Joel ArunSursas, Health Informatician, on Evaluating Vendor Contracts in a Post-Surge Healthcare Environment

Amid any unforeseen event or significant natural disaster, such as the COVID-19 pandemic, the unpredictable conditions are the reason many contracts between major healthcare organizations and their vendors are re-evaluated and often broken. The coronavirus pandemic has forced many financial changes; therefore, vendor contracts should be re-evaluated with the new swell of what is now considered normal.


Many healthcare practices are looking at a wide range of vendors, specifically in the emerging telehealth technology revolution, for assistance in meeting patients’ needs during the pandemic [3]. Though there is no current dominating vendor in the industry, a recent KLAS study reported how seriously organizations need to invest in a digital infrastructure to avoid being left behind as telehealth progresses [4]. Evaluating a vendor contract that offers new opportunities can be challenging to pick with so many vendors to choose from along with limited budgets.  


A great way to analyze and evaluate a vendor contract is by performing a vendor assessment. A vendor assessment is a procedure based on judgment and acceptance that organizations use to decide whether a new potential vendor aligns with the business’s standards and responsibilities once under an agreement [1]. The key for decision-makers is to find vendors who are both high-quality and low-risk [1]. These types of assessments are also great to utilize for re-evaluation processes.


As a specialist on the matter, Medical Doctor and Health Informatician Dr. Joel ArunSursas knows that revisiting any vendor contract for an appraisal can be a daunting and uphill task. However, establishing and building a long-term business relationship with vendors benefits both parties involved.


Here, Dr.Joel ArunSursas provides a checklist of tips to assist in the evaluation process during vendor evaluations and expectations to have for negotiation.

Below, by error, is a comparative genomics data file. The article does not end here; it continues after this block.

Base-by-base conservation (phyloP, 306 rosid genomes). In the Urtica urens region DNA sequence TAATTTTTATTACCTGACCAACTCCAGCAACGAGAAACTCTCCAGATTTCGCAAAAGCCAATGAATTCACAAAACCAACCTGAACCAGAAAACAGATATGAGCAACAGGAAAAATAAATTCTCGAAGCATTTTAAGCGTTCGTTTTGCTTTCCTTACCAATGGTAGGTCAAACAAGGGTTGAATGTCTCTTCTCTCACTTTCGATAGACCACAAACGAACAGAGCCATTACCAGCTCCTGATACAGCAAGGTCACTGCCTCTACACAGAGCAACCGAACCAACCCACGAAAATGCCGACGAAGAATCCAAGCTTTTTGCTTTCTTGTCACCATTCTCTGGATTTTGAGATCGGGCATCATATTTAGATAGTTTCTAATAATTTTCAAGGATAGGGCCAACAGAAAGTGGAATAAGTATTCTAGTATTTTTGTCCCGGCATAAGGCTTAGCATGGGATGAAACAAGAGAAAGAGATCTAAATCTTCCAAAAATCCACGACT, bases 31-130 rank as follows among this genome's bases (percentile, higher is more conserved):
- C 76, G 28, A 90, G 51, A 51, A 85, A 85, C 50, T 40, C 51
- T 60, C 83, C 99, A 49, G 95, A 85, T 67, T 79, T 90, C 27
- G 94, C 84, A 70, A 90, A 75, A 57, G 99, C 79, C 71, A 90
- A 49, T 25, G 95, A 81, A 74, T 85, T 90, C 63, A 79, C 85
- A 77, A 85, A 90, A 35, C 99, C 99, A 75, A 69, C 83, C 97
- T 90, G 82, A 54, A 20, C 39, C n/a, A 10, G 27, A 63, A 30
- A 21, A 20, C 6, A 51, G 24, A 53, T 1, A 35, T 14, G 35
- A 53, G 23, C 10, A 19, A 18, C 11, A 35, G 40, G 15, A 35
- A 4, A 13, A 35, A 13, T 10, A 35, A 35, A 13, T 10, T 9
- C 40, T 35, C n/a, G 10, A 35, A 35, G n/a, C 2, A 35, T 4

Termination Terms

It is crucial for healthcare evaluators to keep an eye on termination terms, especially during unpredictable times. For non-essential vendors, healthcare legal departments are known to require increased flexibility to execute termination [2]. Health organizations should be aware that vendors will do everything they can to not grant termination for convenience rights to medical facilities. Giving a termination for convenience puts vendors in a position to carry all the risk of a pandemic-level disruption by removing an underlying claim for breach [2].


Force Majeure

Force majeure essentially means the “Act of God” part of the contract [2]. This particular section was never one to pay attention to until the COVID-19 outbreak. The force majeure clauses in an agreement state the right that one or both parties have to terminate the contract if a circumstance or event beyond human control occurs, or in other words, an “Act of God”. However, though before the virus outbreak, the pandemic might have fallen into that category allowing termination, healthcare legal departments might eliminate an epidemic from the list [2]. Supply and service vendor contracts will most likely exclude a pandemic from the list of termination excuses.


Supplies and Inventory Prerequisites

Hospitals and medical offices hold higher value for critical supply vendors after the supply shortage at the beginning of the pandemic. Quality supply and inventory contracts to look for guarantee supplying the minimum levels that align with standards tailored to user demand [2]. Vendors are aware of what comes with an unpredicted escalated fluctuation in consumer needs; this is often a surplus of supplies followed by an overflow of inventory when the demands decrease. Medical care supply customers should contemplate negotiating send-back rights to allow the collection and return of expired supplies or unused products.



The Intensive Care Unit and the Emergency Room were two hospital departments that increased client care due to the coronavirus [2]. While these departments stayed incredibly busy, other areas of the hospital lacked patient demand. Procedures that once were a vital source of revenue dwindled due to fear of COVID-19. Hospitals faced budget setbacks when money was crucial to assist at the pandemic frontlines [2]. Vendor contracts that will benefit medical facilities in the future consist of more flexible payment requirements during a crisis like a virus outbreak.



About Joel ArunSursas:

Joel ArunSursas is a team leader and facilitator with a proven track record and a niche skill-set developed over the past seven years in his capacity as an established Medical Doctor and Health Informatician. He is most passionate about Medical Informatics, working to bridge the gap between doctors and engineers to improve patient care. Dr. Joel ArunSursas’ interest in the field emerged when he began working as a Project Officer for PACES — the Patient Care Enhancement System for Singapore Armed Forces (SAF).





  1. Smartsheet, Vendor Assessment and Evaluation Simplified, 2020, Retrieved from


  1. Phiflow, Post-Surge Vendor Contract Negotiations in Healthcare: Re-evaluating Key Contractual Provisions, 2020, Retrieved from


  1. Healthcare IT News, Healthcare organizations turning to wide range of vendors in pandemic, July 24, 2020, Retrieved from


  1. KLAS Research, Vendor Performance In Response to the COVID-19 Crisis, July 23, 2020, Retrieved from